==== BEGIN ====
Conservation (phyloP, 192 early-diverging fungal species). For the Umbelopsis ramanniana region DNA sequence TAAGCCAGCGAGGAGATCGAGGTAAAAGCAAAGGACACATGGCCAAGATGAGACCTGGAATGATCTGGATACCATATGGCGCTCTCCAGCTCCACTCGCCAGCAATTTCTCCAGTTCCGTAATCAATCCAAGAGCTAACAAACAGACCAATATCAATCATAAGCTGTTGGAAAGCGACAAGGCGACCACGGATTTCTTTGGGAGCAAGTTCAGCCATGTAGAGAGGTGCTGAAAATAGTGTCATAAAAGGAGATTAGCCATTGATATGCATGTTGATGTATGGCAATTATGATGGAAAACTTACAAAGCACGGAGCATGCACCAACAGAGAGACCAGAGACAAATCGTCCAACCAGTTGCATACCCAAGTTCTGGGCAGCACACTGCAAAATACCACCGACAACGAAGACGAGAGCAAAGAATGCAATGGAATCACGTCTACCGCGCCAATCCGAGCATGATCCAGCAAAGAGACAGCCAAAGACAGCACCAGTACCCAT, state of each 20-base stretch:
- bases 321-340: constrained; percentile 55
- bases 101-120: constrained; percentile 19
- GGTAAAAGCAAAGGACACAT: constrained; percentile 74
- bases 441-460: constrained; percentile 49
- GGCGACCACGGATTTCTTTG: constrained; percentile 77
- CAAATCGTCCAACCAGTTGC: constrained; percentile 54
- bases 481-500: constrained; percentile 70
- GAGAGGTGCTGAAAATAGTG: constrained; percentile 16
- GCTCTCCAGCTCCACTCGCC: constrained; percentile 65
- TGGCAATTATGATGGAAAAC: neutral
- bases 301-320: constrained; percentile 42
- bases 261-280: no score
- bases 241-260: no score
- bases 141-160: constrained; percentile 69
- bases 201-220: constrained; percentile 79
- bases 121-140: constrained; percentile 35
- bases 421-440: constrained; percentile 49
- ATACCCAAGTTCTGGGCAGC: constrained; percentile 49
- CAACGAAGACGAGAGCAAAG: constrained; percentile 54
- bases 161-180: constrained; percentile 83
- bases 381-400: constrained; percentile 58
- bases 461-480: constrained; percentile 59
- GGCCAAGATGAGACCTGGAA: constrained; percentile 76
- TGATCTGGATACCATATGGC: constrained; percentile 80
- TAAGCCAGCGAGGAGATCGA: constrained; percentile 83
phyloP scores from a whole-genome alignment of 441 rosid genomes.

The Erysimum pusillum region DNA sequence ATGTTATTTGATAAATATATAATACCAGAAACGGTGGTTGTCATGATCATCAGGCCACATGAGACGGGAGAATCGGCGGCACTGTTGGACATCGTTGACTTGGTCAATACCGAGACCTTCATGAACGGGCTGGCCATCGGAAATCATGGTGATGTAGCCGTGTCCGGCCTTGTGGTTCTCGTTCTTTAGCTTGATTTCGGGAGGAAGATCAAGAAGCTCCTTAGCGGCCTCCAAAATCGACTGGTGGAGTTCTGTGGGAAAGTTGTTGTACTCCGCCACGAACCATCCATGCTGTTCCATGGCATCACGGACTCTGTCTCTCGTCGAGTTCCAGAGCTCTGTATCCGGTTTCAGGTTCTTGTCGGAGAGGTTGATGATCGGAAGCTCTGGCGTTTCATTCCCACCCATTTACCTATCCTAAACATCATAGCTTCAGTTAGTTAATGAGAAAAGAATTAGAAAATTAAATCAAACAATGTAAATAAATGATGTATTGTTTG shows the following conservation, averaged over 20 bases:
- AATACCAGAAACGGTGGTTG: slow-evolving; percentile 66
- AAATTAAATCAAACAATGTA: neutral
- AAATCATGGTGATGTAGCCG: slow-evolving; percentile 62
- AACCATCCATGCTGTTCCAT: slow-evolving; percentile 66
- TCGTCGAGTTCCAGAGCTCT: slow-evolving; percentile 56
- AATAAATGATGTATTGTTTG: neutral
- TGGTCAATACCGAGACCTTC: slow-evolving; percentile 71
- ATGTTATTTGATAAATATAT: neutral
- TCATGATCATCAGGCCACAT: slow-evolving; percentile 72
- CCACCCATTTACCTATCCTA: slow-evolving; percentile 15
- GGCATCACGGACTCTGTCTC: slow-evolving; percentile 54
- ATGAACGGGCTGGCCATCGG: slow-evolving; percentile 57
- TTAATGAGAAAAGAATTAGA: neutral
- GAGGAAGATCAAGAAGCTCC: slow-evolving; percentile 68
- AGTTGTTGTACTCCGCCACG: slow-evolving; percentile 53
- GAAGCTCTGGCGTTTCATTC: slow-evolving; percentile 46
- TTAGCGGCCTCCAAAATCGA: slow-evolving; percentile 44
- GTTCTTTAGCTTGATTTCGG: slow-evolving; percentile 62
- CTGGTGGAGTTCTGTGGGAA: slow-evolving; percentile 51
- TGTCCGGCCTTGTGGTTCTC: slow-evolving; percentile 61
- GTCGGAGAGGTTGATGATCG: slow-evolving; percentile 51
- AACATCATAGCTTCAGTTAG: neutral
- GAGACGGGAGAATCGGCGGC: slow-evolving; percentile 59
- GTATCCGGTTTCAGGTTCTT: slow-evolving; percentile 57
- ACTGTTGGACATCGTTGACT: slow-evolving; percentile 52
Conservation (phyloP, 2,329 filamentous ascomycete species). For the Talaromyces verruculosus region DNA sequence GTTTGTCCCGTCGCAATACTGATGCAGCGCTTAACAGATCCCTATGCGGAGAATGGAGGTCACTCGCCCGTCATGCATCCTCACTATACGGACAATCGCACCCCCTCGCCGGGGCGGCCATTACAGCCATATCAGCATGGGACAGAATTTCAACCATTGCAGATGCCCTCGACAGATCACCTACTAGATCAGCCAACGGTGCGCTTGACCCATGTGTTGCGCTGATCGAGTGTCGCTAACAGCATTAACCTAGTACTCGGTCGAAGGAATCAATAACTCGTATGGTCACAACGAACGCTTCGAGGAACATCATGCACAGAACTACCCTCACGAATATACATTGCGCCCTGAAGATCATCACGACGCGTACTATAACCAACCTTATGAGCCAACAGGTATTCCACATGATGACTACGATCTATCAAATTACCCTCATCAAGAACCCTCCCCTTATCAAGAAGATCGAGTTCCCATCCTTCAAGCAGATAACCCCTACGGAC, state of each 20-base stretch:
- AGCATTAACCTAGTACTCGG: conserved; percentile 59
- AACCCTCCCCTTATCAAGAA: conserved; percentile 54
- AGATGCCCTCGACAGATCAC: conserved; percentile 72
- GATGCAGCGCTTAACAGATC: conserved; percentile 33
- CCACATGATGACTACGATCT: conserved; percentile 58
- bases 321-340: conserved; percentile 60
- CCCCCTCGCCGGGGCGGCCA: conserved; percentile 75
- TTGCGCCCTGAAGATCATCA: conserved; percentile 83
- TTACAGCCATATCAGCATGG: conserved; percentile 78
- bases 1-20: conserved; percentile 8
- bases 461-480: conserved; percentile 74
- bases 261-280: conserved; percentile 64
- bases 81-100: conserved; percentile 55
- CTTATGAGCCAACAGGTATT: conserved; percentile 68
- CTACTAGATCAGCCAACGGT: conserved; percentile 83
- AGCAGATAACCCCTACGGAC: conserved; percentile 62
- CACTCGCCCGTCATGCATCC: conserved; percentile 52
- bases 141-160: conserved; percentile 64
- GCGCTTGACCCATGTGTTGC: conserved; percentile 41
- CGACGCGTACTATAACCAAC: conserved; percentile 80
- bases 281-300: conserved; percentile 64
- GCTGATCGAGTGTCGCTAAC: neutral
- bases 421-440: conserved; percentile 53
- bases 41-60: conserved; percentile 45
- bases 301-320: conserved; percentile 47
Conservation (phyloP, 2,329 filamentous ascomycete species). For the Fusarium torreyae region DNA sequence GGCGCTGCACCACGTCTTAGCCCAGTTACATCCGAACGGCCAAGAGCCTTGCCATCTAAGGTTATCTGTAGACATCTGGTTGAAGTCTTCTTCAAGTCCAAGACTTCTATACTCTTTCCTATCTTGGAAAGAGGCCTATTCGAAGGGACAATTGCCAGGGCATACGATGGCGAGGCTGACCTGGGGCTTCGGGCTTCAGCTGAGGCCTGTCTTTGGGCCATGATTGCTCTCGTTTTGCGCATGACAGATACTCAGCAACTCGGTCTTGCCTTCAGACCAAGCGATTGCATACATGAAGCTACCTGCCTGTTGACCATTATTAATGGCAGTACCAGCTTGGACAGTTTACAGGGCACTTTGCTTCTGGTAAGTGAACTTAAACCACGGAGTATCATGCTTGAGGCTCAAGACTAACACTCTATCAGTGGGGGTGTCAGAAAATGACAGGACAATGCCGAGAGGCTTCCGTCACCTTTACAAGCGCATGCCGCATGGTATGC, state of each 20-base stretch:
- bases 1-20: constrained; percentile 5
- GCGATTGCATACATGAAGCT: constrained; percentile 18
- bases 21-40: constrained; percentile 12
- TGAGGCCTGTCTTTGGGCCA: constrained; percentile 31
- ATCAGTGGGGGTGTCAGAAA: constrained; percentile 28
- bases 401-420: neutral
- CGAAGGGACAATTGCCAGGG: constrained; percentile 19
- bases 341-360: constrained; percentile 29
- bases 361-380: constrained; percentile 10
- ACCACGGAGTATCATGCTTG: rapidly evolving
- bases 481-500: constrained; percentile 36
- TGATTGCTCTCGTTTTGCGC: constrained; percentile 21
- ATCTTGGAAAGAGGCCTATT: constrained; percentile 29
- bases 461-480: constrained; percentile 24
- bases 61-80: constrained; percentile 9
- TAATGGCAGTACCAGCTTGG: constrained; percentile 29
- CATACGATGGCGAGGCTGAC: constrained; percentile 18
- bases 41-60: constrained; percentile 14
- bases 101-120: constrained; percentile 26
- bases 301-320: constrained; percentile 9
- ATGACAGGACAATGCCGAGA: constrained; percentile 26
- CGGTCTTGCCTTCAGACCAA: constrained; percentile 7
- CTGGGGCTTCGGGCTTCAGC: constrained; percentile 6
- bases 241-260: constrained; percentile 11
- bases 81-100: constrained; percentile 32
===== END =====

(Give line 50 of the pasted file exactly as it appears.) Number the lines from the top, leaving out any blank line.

- AACATCATAGCTTCAGTTAG: neutral